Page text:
Danielle Strickland: Leading Transformational ChangePublished August 13, 2019
TOPICS IN THIS ARTICLELeading Organizations
The following are notes from Danielle Strickland’s talk at #GLS19. Use them to help you apply the content you learned at the Summit.
Story of workplace change: When email first became a thing, she worked with a boss who would have his secretary print out her emails so he could write his response on the bottom of the page and fax it back to Danielle.
- Change comes fast and furious at all of us
- Change has not slowed down since
- The way we shop, communicate and date has all changed
How can we be leaders who survive change and thrive in the midst of it?
Story of Amplify Peace: Danielle was working with a movement that takes people on global immersions around the world that are suffering great difficulties but have exceptional leaders who are making peace and making changes in these environments. In Rwanda, she was meeting with a group of community leaders experiencing cultural change. Their domestic violence rate decreased by 60% in one year. The leader shared with her that happened because it started when Danielle’s training required him to confront the behavior.
Analogy of the tree: Life is a lot like a tree.
Leaves = Results: What is seen
Branches = Actions: What is done
Trunk = Values: What is best
Roots = Beliefs: What is true
- When you have to let go to move forward, you ask for help
- If you want to be a transformational leader, you need to pay attention to the fruit the tree is yielding
- What are the values contributing to the branch of your life?
- Have a deeply-rooted belief system
Transformational change requires leaders to go all the way down to the rooted belief system.
- Productivity is linked to values we have as human beings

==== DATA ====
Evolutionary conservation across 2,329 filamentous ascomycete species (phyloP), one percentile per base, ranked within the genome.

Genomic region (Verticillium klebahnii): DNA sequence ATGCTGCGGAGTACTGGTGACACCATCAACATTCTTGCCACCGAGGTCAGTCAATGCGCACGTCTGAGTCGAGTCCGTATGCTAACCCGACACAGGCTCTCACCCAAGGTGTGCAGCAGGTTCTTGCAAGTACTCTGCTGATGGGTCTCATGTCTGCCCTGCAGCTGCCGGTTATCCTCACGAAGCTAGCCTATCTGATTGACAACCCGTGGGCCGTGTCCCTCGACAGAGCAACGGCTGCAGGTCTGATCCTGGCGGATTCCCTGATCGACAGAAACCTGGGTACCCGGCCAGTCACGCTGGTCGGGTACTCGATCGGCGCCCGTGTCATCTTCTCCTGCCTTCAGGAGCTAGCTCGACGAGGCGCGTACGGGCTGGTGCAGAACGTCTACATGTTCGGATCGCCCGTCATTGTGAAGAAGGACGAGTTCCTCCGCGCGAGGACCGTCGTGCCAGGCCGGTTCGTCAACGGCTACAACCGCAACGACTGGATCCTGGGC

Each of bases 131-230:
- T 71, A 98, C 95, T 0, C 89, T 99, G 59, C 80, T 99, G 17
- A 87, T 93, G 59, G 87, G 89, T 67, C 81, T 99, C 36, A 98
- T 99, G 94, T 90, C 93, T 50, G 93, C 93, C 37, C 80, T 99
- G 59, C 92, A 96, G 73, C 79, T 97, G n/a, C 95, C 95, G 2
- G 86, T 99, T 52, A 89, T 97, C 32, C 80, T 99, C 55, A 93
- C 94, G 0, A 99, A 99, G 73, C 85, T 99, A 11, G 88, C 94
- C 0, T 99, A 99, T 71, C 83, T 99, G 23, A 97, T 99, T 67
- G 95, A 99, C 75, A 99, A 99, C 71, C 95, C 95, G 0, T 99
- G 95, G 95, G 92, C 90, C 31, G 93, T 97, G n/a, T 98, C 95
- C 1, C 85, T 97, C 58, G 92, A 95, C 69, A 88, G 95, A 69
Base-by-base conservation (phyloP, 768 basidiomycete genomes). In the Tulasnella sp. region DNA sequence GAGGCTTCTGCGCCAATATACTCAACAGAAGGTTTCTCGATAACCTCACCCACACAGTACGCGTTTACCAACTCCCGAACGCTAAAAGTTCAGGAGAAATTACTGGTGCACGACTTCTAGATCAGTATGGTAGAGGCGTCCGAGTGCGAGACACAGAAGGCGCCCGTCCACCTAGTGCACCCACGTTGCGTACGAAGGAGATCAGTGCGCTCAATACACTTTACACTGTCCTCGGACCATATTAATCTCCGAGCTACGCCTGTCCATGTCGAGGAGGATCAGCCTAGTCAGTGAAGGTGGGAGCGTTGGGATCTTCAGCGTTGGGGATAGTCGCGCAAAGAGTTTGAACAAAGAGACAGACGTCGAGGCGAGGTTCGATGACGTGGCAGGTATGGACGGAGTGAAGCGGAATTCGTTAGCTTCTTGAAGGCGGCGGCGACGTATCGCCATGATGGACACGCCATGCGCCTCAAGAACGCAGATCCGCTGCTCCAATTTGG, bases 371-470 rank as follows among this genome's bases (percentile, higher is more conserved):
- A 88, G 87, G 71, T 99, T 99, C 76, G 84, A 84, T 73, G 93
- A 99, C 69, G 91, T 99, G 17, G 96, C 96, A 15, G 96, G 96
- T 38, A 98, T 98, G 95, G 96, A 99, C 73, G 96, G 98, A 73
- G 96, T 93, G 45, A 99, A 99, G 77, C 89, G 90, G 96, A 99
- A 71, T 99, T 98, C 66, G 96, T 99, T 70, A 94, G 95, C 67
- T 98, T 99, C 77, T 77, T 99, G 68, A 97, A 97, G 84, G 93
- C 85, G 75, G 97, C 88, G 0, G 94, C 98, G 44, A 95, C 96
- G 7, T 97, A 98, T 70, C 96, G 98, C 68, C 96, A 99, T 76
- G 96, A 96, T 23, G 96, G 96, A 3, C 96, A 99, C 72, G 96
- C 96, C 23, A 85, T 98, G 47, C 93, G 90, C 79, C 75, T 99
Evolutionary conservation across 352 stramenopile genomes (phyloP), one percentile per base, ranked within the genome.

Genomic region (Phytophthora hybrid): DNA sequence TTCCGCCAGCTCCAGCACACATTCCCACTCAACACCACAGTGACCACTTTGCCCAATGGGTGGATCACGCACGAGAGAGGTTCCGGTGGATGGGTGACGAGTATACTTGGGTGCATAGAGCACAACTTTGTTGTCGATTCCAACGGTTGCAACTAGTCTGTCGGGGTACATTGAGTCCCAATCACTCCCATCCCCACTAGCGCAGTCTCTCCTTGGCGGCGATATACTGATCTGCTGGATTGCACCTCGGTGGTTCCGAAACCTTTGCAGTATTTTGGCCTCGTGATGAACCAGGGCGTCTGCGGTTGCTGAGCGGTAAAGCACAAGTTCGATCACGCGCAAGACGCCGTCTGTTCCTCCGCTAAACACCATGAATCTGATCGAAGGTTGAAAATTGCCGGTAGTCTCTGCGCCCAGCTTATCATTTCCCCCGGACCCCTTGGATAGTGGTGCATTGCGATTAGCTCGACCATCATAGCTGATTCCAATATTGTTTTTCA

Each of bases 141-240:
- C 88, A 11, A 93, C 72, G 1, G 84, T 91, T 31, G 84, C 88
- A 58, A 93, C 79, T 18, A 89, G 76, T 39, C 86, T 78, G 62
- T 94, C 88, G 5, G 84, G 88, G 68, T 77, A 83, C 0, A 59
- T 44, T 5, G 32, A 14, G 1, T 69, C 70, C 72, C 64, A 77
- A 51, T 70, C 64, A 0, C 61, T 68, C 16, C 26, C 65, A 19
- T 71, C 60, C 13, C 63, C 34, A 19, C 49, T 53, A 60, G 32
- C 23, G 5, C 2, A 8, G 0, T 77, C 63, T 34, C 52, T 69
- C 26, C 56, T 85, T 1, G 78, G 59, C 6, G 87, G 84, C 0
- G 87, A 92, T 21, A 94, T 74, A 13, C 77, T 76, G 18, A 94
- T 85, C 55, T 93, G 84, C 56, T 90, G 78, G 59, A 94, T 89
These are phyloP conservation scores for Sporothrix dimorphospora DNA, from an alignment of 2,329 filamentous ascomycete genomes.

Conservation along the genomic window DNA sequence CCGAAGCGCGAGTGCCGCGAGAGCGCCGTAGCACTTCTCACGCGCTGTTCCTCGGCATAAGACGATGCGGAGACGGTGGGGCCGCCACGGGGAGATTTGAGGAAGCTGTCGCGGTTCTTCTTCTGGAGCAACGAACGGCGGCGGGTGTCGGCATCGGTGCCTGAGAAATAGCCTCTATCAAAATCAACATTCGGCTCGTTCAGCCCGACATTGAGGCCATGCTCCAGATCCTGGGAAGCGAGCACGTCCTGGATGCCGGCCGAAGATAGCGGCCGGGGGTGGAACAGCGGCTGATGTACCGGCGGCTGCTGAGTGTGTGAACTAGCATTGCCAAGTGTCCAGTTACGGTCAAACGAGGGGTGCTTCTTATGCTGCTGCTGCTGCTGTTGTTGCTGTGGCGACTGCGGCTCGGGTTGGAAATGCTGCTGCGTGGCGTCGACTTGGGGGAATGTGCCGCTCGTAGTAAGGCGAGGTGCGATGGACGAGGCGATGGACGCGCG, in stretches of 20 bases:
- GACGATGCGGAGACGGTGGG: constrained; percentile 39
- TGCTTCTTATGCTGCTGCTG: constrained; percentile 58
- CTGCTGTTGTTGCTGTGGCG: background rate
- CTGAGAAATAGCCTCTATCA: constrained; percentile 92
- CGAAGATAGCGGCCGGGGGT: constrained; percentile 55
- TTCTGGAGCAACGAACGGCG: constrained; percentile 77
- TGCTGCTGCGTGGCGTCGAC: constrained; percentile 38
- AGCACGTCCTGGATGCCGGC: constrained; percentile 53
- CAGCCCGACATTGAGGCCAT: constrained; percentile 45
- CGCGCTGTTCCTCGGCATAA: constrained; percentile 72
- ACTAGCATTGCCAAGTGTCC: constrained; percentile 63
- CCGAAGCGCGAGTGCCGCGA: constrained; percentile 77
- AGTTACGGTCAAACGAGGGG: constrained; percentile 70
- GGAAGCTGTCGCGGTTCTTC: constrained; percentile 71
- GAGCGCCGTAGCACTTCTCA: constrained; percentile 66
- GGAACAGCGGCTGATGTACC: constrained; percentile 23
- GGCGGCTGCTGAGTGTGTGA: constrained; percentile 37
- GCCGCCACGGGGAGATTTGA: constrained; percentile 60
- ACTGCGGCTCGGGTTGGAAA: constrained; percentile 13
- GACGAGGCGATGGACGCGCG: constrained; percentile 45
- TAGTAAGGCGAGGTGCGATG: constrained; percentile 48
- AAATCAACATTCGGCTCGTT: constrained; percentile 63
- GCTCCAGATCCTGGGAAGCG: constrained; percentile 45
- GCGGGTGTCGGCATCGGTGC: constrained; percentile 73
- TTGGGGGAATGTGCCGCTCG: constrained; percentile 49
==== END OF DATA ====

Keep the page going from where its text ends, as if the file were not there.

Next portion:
- If we want to be leaders of influence to bring transformation to the world, we need to find the right things to change
Story of the last Emperor of Ethiopia: Haile Selassie died in 1974. A Polish journalist, Kapuscinski, interviewed the Emperor’s staff to see if he truly was a good leader. They said yes, and Kapuscinski asked why and was looking for evidence to support the claims of him being a great leader and good man. One million Ethiopians died of starvation during his reign while he feasted on the finest foods. Haile noticed his people were sad one day and flew in world-renowned experts from Sweden to lead his staff in 20 minutes of vigorous exercise so they could be happier working in the palace.
1. Change the right things
- Leadership changes don’t always work if they’re not the right ones
- Having open workplaces that seems to fix it all, new job descriptions
- Doing the work of getting down into the deeply-rooted belief systems in order to bring transformational change into our lives, into our community’s lives, into the world’s life
It’s time for leaders to be transformational, change agents. If you want to change things, you’ve got to change the right things.
2. Embrace the process
Story of her family: Danielle and her family relocated to a different country. Her son had a difficult time adapting to change. He participated in a visualization scenario explaining what change feels like by looking at chairs and an exercise ball that start as stable then progressively become unstable.
- Every leader needs to understand disruption is not a threat, it’s an invitation
- Destruction is not a threat, it’s an invitation to keep moving to a new normal
- Moving forward is equal parts fearful and equal parts exciting
- Leaders help each other navigate and mobilize communities
- Leaders find a new place to stand even when it doesn’t seem normal or familiar
- Leaders find a new place and a new narrative which becomes the solution
Story of Acts 10: Peter has a vision from God telling him to kill and eat animals that are against his Jewish culture and religion. He wakes up confused and disturbed, wondering what it means. Later Peter says, “Oh, I see now.”
There is no changing the future without disrupting the present.
- Peter navigated the chaos of leaving behind everything that was familiar
- A new normal was born
- Changing things doesn’t matter as much as changing the right things
- Once you know what the right things are to change, you have to embrace them and the process
One encounter can change everything if you change the right thing.
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About the Author
Danielle Strickland is currently based in Toronto, Canada. She loves Jesus and she loves people. She is the author of 5 books with her most recent being The Ultimate Exodus: Finding Freedom From What Enslaves You. She is host of DJStrickland Podcast, ambassador for Compassion International and Stop the Traffik. She is also the co-founder of Infinitum, Amplify Peace and The Brave Campaign. Danielle is a mom of 3, wife to @stephencourt and has been affectionately called the “ambassador of fun.”
Years at GLS 2016, 2018, 2019